Striking a balance between performance and company culture isn’t always an easy one to get right.
In this exclusive interview with Production360, Ben Swanton, director of 808 Talent, provides an in-depth analysis to explain how senior leaders, CEOs and private equity investors can do it.
Upon reflecting on IBC, and many discussions with clients and senior contacts across the broadcast and sports media technology landscape during the past three months, the biggest talking point has been about reducing costs amidst the impact of the downturn in the world economy, rising interest rates, and the writers’ and actors’ strikes in the US.
In the dynamic landscape of the broadcast and sports media technology industry, the relationship between performance metrics and fostering company culture has never been more critical.
Our industry thrives on innovation and being customer-centric, with organisations gaining traction with customers through problem-solving and being client focused, even more so with the adoption of cloud-based technologies and introduction of SaaS sales models.
However, a common challenge arises when the need for rapid scalability prompts an investment-based approach, often involving private equity or venture capital firms, whose ‘modus operandi’ is often incongruent with a customer-centric approach and focus on company culture.
The dilemma: performance metrics vs organisational culture
Private equity and VCs, driven by their focus on sales metrics, often bring about a shift in what is deemed as good performance. While this may initially boost growth, it can erode the very culture that made the organisation successful in the first place.
Throw into the mix a downturn in the economy and rising interest rates, then all of a sudden a growth approach following their investment changes to a more conservative profitability approach, often with drastic and immediate timeframes, with the first move being to cut costs, which almost always means a reduction in the workforce.
The result is a dwindling morale among employees, not to mention an unease amongst current and prospective customers, particularly as roles heavily impacted by these changes tend to be those that are on the “frontline” with their customers (sales and support).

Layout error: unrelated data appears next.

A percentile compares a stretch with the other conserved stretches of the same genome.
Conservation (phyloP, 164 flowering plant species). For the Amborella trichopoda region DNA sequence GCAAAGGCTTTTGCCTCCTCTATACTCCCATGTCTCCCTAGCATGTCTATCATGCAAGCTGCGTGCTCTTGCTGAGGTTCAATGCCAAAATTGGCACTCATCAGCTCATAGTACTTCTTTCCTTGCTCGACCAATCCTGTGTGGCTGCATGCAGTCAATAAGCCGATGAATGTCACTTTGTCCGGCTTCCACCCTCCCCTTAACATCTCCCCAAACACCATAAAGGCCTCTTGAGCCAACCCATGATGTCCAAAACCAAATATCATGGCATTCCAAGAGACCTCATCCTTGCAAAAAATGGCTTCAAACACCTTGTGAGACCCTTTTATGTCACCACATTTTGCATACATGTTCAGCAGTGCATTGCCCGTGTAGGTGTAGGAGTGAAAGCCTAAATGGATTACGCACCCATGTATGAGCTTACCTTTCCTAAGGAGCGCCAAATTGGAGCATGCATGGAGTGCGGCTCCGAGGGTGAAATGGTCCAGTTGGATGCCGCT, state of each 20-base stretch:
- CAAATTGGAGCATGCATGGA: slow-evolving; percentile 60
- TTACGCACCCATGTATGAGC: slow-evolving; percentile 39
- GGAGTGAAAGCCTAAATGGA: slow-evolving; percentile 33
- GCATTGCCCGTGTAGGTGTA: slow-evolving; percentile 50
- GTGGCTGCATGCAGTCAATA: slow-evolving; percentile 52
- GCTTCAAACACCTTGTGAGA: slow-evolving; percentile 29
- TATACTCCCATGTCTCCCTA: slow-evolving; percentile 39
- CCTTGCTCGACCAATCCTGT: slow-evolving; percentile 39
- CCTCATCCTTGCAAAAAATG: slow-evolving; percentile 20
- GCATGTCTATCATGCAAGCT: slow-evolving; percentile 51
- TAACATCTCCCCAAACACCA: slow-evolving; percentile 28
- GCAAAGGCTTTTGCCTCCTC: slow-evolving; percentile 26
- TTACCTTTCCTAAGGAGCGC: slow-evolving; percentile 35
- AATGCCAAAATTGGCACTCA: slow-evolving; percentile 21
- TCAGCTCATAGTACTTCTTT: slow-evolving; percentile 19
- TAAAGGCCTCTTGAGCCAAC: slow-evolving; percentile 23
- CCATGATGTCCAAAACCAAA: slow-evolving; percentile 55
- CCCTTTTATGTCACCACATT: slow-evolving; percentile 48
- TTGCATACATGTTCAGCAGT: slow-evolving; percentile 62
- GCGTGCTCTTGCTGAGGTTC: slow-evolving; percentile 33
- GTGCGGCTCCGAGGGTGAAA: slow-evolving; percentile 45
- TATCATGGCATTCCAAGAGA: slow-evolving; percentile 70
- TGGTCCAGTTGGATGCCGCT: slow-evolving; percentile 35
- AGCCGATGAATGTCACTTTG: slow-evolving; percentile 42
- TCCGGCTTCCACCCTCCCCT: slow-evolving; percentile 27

This year, some prominent organisations within our media tech ecosystem, have faced challenges due to aggressive growth strategies pursued during a period of low interest rates.
The subsequent rise in interest rates, economic downturn, and industry strikes have since forced them to make drastic cuts.
While trimming excess may be necessary, particularly with the backdrop of excessive hiring for growth over the past three years, the manner in which these cuts are executed can have far-reaching consequences.
The human element: communicating change effectively
People understand that such economic circumstances lead to redundancies, which means that effective communication and a considerate approach to staff reductions are paramount.
Failing to do so not only affects those let go but also impacts the morale of the remaining workforce. This, in turn, leads to a toxic culture that drives away the very talent the company needs – in order to thrive.
Sadly, over the past 12 months or so, there have been numerous instances of companies falling short in this regard.
Whilst you cannot underestimate the pressure on senior leadership when having to make these decisions, companies still need to remember that ultimately businesses are successful on account of the people within them.
A moral imperative: balancing investment and care
This dilemma poses a critical question for business owners and leaders: Is the pursuit of profit the sole priority, or is there a duty of care towards the investment and the people driving the organisation forward?
Striking the right balance between growth and maintaining a healthy company culture is paramount, and without doubt the biggest challenge companies face in our ever-changing industry.
Navigating the future: a call to action
As we look forward, it is imperative for senior leaders, CEOs, and investors to reflect on this crucial dynamic. The delicate balance between performance metrics and company culture is the linchpin for long-term success in our industry.
There is no denying the investment in the market by PE and VC firms is essential for our continued growth, but maybe a balance between realism and idealism when it comes to growth potential goals needs to be adhered to so we can steer our industry towards a future marked by sustainable growth, innovation, and a thriving, happy, and engaged workforce.
Disclaimer: The views expressed in this article are based on industry insights and observations, and individual experiences may vary.